Frances Lincoln Children's Books
fp April 2006
from the book...
In 1939, the Nazis invaded Lodz, Poland, and imprisoned the Jewish population in a small part of the city. 270, 000 people were forced to live in the ghetto under impossible conditions.
By the end of the Second World War, only twelve children were among the survivors. This is the story of Sylvia Perlmutter, one of the twelve. It's the gripping story of hope and innocence shining through the horror of the Holocaust.
If you have read this verse novel and would like to share your opinion of it with other readers please send your review or comments to YARR-A
Told by Jennifer Roy, the niece of Sylvia Perlmutter, this novel in verse is a stirring account of a horrific period of time in our recent history.
The story starts in autumn 1939 when Syvia (now called Sylvia) is four and a half years old and times are not safe for Jews living in Lodz, Poland. By February 1940 Syvia and her family are relocated to a ghetto. Syvia notices the things happening around her such as the iron wires surrounding the ghetto and hears stories like the man who was dragged off and shot... Her older sister, Dora is forced to work in a factory as well as look after Syvia, Papa goes out to work each day, Mama works in a factory, and Syvia spends her times in neighbours' apartments.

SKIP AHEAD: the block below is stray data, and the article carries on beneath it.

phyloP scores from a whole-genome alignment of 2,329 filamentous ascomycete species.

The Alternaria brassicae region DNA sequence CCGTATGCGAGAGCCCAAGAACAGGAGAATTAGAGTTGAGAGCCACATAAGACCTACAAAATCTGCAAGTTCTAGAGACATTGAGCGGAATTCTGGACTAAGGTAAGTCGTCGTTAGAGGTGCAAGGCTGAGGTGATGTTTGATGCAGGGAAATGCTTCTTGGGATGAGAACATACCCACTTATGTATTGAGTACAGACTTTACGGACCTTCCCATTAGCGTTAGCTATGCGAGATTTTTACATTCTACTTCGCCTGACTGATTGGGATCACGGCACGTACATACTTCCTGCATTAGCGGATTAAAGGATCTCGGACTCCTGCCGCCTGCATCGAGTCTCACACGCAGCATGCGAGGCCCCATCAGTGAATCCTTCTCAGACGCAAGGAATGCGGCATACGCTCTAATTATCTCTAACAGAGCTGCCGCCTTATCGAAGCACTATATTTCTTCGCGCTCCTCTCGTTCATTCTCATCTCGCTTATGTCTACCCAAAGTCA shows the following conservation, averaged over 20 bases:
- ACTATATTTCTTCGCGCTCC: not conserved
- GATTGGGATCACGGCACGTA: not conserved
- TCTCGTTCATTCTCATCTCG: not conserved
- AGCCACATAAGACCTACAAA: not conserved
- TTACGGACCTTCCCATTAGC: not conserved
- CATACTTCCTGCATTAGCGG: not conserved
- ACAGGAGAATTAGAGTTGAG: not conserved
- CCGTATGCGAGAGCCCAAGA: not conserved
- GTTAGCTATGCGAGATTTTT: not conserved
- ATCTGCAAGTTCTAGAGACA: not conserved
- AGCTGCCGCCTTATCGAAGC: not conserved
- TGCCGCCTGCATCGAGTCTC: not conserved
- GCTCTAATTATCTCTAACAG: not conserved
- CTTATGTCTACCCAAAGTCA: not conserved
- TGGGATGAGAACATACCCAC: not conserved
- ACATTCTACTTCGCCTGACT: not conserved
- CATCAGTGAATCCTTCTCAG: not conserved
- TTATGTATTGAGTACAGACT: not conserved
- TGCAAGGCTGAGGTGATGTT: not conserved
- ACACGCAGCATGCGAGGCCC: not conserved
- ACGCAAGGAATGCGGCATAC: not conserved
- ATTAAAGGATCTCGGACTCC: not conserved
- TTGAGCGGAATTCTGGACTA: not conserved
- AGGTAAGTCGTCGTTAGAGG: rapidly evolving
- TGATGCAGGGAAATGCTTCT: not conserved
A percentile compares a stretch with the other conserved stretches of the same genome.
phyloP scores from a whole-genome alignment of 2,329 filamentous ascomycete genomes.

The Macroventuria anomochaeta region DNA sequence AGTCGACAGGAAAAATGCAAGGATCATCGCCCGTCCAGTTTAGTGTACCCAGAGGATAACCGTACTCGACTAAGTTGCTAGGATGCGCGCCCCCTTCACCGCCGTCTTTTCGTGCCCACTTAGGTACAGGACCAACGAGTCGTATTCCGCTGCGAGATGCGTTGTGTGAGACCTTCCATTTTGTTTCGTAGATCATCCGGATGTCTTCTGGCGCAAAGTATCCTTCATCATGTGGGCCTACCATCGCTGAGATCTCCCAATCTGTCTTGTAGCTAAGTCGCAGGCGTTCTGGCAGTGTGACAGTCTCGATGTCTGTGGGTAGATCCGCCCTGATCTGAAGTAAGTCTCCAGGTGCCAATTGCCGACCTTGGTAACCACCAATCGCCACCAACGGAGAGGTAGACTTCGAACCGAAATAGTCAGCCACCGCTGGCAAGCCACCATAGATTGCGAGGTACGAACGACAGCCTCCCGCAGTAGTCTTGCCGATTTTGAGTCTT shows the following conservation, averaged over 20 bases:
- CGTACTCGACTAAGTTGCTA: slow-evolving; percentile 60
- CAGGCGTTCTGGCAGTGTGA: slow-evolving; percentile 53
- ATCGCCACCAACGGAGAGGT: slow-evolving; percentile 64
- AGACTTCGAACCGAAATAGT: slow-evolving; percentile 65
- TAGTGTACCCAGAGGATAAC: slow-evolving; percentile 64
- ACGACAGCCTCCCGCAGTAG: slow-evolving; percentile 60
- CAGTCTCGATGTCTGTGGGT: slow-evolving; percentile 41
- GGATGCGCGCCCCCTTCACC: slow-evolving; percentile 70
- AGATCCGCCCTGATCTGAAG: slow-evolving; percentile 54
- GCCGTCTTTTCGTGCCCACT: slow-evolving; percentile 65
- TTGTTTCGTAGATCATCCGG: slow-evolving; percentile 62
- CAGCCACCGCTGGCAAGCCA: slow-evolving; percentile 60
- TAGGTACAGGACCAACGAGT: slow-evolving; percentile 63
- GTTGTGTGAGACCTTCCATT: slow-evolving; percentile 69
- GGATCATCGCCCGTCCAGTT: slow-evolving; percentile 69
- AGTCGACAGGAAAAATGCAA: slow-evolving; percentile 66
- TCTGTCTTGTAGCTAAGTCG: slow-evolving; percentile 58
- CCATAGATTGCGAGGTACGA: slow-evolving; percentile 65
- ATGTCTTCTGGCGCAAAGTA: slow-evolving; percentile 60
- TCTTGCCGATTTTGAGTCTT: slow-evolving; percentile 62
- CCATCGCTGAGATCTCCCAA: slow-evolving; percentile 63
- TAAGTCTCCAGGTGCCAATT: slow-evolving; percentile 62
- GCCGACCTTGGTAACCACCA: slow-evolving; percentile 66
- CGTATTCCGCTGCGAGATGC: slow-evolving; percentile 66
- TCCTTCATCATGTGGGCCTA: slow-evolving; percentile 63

By autumn 1941 another 20,000 people are moved into the ghetto, food is even scarcer and the weather is getting colder and colder. By the winter of 1942 the trains to the death camps start and all children are required to board the trains. When the soldiers come, Syvia is taken by her father to hide in the cemetery. Now Syvia must remain hidden; she is not allowed outside in daylight. Time goes by and Syvia turns nine. By the summer of 1944 the ghetto is being emptied; freight loads of people are being taken to Auschwitz-Birkenau...
This is a heart wrenching story of a family's struggle to stay together during the harshest of times. It is made all the more potent by the verse structure and direct impact of the words. Told in first person it has an emotional impact and is a powerful read.
Stephen, Canberra, Australia